Dad grinned at me and winked.

Mom loved all her presents that year. The pants fit. The dresses were the right color. The blouses were age appropriate. So every year thereafter, my father and I would hit the malls together and spend the whole day shopping for mom’s Christmas presents. As I got older, married and had a child of my own, our tradition still continued. This was an annual father-daughter date.

Years after that first Christmas shopping trip for mom, dad and I stood, yet again, in the department store arguing over Christmas sweaters. I had spent every one of the last eleven years attempting to persuade my dad from buying the things and my mom from wearing them.

“Your mom doesn’t think they are ugly,” he would always say, and purchase one anyway.

“That sweater looks like a kindergarten teacher’s dream, dad. Please, no,” I pleaded.

This time, I had found a black button up cardigan, away from the display of sweaters depicting dancing polar bears. The silky cotton was embroidered with small red and green beads forming a beautiful pattern of poinsettias on the right shoulder. It was elegant. It was expensive. It would look beautiful on my mom. Try as I might, my father insisted on the sweater featuring a patchwork of snowman he held before him. It looked like six different multicolored fabrics sewn together with a different dancing snowman on each color block. The only thing Christmas about it was that one of snowmen was wearing a Santa hat and another was wearing a sparkly green and red vest. I’m sure my mom would ask him if she could borrow that vest were it made in her size.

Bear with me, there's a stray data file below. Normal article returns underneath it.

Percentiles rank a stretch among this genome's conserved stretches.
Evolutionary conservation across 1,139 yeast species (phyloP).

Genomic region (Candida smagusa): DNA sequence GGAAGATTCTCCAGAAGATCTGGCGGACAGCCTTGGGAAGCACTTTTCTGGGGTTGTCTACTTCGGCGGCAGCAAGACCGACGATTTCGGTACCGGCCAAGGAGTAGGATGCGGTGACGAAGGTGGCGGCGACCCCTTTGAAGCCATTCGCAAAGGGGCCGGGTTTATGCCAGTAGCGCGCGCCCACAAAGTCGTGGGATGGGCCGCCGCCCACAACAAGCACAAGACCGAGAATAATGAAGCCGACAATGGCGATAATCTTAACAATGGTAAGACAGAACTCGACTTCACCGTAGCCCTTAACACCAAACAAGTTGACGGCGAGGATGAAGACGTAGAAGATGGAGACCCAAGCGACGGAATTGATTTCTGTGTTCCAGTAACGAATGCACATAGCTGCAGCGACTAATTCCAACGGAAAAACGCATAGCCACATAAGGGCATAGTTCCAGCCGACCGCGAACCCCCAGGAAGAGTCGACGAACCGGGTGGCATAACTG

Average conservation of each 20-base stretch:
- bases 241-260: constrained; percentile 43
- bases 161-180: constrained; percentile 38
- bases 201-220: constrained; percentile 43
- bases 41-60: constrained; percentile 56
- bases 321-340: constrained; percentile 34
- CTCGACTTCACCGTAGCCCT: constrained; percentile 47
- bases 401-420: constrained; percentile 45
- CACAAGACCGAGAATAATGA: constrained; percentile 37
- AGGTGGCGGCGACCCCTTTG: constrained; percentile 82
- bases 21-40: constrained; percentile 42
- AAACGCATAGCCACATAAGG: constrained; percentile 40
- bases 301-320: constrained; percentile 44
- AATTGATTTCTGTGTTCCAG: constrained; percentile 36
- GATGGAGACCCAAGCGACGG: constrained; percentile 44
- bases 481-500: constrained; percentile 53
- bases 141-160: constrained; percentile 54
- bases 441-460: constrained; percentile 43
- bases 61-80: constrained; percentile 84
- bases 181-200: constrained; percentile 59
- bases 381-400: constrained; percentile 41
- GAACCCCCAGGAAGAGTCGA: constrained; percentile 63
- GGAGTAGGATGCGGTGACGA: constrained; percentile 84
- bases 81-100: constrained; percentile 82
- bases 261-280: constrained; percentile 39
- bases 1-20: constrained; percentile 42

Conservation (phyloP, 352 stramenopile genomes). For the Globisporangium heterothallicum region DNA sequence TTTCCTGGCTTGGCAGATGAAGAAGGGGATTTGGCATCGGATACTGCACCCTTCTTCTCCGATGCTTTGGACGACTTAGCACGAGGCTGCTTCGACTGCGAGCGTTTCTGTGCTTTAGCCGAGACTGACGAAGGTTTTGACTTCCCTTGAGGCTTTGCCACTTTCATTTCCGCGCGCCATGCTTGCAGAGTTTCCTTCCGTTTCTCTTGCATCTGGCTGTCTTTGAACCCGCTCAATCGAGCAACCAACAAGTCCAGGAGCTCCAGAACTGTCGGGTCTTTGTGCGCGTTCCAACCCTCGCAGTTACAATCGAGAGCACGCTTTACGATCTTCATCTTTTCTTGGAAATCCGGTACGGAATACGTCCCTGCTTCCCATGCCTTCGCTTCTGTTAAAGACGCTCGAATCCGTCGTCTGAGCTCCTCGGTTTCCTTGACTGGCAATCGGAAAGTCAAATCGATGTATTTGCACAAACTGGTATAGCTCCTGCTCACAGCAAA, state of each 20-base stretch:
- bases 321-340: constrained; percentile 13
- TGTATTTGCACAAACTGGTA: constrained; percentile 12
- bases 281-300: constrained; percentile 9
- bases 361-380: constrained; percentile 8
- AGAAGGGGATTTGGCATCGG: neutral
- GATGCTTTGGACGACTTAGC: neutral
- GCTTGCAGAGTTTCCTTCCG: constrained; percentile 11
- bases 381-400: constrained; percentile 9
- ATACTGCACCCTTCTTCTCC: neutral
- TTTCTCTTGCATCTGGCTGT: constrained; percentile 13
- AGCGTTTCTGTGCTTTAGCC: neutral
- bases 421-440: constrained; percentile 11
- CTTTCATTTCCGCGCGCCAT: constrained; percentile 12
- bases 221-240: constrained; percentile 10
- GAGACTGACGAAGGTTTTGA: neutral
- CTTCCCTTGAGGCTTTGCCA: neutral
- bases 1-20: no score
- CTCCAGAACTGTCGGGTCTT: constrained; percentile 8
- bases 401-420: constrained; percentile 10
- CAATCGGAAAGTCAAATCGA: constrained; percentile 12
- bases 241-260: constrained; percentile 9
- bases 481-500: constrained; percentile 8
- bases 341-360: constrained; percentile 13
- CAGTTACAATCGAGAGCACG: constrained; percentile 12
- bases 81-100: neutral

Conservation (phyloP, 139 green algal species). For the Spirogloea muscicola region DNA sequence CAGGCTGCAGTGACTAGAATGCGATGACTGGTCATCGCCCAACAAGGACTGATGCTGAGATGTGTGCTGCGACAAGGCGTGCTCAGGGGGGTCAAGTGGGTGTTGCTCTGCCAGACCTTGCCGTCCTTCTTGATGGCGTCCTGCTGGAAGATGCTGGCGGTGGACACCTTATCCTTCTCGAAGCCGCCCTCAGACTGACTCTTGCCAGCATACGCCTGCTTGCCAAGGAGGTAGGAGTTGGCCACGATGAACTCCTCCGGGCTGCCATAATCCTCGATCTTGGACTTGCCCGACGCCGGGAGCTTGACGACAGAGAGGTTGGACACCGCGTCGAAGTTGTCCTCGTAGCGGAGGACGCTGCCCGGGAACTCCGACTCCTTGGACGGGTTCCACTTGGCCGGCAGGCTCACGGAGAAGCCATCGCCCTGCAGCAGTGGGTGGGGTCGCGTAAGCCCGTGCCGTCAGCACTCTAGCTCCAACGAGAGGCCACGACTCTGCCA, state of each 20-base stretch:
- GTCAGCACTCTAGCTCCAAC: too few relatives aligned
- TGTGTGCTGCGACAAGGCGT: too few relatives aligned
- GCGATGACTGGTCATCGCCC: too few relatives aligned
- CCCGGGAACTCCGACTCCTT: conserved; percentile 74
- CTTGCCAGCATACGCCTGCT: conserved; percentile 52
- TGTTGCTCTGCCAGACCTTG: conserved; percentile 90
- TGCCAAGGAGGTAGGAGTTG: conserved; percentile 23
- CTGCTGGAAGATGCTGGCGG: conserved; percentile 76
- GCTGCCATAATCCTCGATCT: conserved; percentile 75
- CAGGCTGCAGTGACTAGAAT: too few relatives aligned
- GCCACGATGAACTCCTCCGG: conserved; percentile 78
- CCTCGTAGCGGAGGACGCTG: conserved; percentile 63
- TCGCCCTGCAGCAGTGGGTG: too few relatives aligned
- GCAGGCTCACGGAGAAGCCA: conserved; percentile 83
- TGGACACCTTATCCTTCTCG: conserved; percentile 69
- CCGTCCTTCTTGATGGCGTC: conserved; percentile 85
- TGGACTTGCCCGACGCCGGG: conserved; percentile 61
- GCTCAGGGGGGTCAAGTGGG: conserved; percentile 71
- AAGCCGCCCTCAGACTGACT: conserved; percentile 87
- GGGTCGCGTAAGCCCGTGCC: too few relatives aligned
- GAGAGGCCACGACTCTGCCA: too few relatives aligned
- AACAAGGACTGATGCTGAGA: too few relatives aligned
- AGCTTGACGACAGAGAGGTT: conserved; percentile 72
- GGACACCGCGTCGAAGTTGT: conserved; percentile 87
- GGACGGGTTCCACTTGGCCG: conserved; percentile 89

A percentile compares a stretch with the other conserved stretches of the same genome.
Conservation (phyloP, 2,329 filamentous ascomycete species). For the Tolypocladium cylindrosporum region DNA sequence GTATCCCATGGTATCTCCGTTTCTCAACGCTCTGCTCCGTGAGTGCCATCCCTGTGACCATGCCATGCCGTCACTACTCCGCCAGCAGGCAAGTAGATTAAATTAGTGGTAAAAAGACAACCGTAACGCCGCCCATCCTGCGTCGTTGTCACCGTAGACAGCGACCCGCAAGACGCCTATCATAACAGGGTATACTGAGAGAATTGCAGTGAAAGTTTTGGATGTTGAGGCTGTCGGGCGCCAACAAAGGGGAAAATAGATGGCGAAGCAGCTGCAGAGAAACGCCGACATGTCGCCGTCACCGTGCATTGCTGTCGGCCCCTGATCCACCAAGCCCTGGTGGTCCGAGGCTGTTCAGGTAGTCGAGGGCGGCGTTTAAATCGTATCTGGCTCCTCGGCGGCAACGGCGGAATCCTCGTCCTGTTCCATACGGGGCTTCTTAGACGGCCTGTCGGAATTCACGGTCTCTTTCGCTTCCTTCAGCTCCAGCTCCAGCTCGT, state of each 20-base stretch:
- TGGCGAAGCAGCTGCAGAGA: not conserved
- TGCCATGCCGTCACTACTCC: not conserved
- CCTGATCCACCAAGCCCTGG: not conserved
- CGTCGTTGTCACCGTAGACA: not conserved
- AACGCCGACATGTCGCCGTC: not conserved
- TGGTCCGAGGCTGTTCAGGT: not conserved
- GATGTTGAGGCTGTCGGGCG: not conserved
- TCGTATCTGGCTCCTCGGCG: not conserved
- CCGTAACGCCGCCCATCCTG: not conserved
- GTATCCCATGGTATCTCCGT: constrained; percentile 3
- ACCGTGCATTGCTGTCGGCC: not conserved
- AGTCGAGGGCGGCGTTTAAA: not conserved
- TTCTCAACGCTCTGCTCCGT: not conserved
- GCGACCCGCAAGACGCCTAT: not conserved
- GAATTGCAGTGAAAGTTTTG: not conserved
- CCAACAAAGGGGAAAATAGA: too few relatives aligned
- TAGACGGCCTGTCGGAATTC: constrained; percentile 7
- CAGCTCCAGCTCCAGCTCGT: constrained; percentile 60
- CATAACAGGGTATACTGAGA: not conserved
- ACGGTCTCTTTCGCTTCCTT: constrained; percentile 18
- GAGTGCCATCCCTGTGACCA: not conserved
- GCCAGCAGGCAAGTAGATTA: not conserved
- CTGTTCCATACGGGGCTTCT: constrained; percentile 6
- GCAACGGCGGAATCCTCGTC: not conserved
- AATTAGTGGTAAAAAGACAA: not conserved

“That sweater looks like a kindergarten teacher’s dream, dad. Please, no,” I pleaded.

“Tell you what. You buy your fancy-smancy sweater, and I’ll buy this one. She will open both and we will see whose sweater she likes best,” he proposed.

“Deal,” I said, confident I wasn’t losing this bet. Surely those tyrannical snowman, barely Christmas, would not win mom over the stylish button-down I had picked out, I thought.